Friday, November 11, 2005

A Pittance of Time, A Song For Veteran's Day

From an email list of which I am a member:

From a Canadian songwriter, about the sacrifices marked by November 11th

Video is 6.5M but well worth the download

On November 11, 1999 Terry Kelly was in a Shoppers Drug Mart store in Dartmouth, Nova Scotia. At 10:55 AM an announcement came over the store's PA asking customers who would still be on the premises at 11:00 AM to give two minutes of silence in respect to the veterans who have sacrificed so much for us.

Terry was impressed with the store's leadership role in adopting the Legion's "two minutes of silence" initiative. He felt that the store's contribution of educating the public to the importance of remembering was commendable.

When eleven o'clock arrived on that day, an announcement was again made asking for the "two minutes of silence" to commence. All customers, with the exception of a man who was accompanied by his young child, showed their respect.

Terry's anger towards the father for trying to engage the store's clerk in conversation and for setting a bad example for his child was later channeled into a beautiful piece of work called, "A Pittance of Time". Terry later recorded "A Pittance of Time" and included it on his full-length music CD, "The Power of the Dream".

In the interest of creating a greater awareness of the sacrifices that have been made and are still being made on our behalf, "A Pittance of Time" has been adapted to the French language and titled "C'est si peu de temps". Music videos for both audio tracks were also produced in support of the campaign.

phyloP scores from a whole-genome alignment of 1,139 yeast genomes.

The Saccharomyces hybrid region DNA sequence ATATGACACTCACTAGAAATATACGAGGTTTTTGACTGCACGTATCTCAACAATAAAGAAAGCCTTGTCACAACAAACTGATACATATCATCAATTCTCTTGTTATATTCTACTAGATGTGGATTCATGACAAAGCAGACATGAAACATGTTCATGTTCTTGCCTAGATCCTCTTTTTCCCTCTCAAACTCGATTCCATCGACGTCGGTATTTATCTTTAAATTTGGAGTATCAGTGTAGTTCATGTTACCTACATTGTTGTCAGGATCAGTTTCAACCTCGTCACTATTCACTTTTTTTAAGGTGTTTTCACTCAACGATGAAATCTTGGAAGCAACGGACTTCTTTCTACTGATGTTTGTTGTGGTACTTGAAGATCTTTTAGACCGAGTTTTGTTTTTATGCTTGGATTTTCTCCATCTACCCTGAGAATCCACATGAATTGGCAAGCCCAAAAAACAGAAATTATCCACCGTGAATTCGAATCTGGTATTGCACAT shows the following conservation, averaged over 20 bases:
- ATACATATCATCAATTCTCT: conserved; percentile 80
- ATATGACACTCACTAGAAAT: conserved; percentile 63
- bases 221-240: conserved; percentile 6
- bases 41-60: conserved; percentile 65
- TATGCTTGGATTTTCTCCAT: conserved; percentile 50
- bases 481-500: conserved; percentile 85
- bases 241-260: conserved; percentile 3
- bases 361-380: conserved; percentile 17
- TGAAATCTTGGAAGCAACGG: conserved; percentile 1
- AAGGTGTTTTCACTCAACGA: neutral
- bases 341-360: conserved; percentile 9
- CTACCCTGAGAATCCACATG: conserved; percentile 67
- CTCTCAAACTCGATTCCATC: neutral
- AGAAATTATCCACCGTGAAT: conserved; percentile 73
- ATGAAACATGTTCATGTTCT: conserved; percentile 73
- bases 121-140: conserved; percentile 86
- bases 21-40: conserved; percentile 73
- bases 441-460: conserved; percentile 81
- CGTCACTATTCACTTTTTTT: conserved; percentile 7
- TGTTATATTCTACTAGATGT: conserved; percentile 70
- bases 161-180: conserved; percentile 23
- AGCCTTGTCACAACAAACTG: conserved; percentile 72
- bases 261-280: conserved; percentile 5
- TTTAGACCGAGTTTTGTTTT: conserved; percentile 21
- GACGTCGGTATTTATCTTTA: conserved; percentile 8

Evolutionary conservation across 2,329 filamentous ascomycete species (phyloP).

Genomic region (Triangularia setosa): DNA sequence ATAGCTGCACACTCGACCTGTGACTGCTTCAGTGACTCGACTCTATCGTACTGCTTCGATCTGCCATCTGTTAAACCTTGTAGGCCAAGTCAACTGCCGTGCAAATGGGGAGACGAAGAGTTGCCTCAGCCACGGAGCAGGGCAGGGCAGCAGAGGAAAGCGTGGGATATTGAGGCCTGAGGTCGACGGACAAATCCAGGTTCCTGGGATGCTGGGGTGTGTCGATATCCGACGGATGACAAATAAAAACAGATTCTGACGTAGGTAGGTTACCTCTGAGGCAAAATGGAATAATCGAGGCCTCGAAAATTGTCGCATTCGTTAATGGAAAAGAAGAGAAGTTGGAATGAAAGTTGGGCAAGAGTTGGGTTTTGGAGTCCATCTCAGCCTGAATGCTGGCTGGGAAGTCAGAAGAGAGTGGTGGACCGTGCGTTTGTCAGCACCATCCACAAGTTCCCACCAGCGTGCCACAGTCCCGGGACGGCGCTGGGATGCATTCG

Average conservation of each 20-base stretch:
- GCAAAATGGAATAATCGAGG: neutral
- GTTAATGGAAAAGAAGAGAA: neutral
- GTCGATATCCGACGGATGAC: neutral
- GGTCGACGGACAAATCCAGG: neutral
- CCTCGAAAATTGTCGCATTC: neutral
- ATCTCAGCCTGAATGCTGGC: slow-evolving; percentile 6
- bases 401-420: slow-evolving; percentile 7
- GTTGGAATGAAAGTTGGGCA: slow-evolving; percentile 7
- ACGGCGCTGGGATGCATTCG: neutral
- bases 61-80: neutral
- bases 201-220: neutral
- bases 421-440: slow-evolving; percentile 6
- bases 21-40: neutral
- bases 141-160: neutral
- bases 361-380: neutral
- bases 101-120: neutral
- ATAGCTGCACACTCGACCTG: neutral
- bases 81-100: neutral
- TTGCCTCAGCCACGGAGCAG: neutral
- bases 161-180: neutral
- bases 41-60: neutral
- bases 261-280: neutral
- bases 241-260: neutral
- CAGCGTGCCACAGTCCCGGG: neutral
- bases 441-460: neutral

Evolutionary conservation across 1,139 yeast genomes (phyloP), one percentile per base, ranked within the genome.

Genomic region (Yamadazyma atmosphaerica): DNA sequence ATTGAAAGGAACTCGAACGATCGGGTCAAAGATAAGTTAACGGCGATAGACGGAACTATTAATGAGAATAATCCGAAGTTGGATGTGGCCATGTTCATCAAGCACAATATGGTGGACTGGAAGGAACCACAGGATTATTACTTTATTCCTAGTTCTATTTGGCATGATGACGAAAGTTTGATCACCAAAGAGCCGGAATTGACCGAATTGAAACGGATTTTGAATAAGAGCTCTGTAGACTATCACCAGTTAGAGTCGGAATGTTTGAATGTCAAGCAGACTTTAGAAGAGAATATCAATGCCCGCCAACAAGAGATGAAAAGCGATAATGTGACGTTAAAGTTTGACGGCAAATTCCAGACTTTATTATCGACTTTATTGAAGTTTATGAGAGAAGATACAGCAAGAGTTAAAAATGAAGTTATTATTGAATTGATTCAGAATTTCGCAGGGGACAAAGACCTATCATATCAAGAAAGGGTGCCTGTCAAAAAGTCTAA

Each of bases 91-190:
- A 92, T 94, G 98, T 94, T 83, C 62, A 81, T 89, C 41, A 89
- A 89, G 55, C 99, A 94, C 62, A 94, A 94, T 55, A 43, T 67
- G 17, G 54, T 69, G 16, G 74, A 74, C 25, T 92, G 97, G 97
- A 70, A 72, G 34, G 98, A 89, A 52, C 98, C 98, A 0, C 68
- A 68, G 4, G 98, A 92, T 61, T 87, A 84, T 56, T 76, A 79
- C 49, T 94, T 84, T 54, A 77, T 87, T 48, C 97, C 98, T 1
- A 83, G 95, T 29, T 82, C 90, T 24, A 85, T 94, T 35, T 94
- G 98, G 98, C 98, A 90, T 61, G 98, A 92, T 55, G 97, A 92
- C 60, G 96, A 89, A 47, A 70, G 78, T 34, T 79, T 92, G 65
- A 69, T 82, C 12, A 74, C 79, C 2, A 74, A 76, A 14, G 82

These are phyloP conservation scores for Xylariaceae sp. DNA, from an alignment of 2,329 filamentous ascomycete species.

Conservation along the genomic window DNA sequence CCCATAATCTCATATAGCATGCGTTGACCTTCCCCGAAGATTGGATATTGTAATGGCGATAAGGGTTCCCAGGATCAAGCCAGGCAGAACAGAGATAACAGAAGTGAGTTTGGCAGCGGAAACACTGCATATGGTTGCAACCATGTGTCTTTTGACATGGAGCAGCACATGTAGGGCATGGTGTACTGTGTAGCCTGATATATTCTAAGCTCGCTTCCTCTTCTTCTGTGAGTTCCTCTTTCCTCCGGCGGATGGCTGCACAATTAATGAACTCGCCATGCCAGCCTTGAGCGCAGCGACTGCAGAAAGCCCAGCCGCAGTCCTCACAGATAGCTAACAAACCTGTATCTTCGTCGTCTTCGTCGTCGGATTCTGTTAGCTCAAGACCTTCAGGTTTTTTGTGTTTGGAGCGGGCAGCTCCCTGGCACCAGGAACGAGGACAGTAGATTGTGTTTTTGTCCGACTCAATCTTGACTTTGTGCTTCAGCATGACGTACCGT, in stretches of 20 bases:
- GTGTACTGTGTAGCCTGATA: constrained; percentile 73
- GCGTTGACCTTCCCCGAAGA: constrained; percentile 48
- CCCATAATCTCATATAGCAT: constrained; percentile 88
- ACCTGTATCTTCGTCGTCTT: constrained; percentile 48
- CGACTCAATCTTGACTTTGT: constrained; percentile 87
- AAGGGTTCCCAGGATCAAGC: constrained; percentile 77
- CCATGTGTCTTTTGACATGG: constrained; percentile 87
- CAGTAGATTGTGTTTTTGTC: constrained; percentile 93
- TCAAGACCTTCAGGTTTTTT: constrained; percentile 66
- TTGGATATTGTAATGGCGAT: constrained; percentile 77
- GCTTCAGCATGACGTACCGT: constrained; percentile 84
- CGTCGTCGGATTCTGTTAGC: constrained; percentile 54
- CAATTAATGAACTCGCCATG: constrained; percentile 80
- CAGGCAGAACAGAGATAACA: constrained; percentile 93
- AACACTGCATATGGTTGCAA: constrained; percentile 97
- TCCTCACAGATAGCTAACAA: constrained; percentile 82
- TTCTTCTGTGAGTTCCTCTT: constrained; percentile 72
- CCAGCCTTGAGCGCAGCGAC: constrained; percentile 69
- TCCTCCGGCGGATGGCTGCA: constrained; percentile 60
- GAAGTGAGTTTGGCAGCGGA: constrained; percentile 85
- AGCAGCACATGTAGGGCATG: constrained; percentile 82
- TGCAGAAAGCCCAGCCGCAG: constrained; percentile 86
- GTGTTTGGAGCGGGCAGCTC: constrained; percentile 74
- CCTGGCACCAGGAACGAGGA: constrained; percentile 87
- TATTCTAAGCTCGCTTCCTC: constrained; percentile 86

Watch the video

Update, Veteran's Day 2009: The links above are no longer active, so here's the YouTube link.


EdWonk said...

I've always wondered why we, as a nation, seem to be incapable of doing this for any reason. The nation of Israel comes to a virtual standstill for a few moments each year as people stand in memorium to the victims of the holocaust. (April 25th in 2006)

We should similarily honor those who've worn the uniform each November 11th.

It should be the one event that all Americans should support, regardless of political affiliations.

Sadly, many wouldn't want to be "inconvenienced" by a minute's (or two) silence.

Darren said...

EdWonk, why would you want to show respect for a bunch of baby-killers?

(sarcasm light is *on*)